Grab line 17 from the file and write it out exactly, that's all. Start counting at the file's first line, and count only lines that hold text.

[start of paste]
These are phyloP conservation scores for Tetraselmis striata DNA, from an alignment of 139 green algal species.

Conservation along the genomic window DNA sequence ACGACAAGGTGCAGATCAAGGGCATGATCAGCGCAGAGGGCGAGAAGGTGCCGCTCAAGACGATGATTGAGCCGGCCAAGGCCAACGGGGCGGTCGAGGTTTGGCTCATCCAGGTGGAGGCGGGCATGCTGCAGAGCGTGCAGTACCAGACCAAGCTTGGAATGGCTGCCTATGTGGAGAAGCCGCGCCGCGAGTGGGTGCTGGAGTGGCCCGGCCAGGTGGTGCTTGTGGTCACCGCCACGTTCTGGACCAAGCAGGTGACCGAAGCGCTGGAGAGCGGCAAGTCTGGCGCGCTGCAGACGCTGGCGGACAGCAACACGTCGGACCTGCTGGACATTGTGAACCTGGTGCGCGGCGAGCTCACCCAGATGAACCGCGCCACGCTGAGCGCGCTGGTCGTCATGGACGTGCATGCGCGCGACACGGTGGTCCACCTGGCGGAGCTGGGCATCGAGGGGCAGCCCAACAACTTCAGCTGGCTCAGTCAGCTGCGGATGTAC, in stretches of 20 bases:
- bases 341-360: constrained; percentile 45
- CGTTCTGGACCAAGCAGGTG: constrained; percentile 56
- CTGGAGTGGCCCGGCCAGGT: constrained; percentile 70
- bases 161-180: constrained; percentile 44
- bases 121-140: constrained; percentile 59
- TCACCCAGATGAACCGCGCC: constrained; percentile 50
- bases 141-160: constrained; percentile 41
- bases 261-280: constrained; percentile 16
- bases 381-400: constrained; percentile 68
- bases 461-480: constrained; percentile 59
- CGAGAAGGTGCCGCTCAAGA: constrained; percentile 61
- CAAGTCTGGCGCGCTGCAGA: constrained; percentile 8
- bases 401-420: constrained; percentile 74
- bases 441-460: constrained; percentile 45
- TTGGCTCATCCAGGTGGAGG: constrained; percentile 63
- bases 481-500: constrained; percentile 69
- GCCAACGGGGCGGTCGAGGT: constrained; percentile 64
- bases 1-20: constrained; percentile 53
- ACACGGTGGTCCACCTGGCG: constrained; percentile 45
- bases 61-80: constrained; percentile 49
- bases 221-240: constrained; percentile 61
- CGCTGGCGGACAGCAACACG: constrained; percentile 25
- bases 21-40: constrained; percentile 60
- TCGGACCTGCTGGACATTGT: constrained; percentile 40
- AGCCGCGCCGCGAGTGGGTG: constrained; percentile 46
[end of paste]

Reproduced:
- TTGGCTCATCCAGGTGGAGG: constrained; percentile 63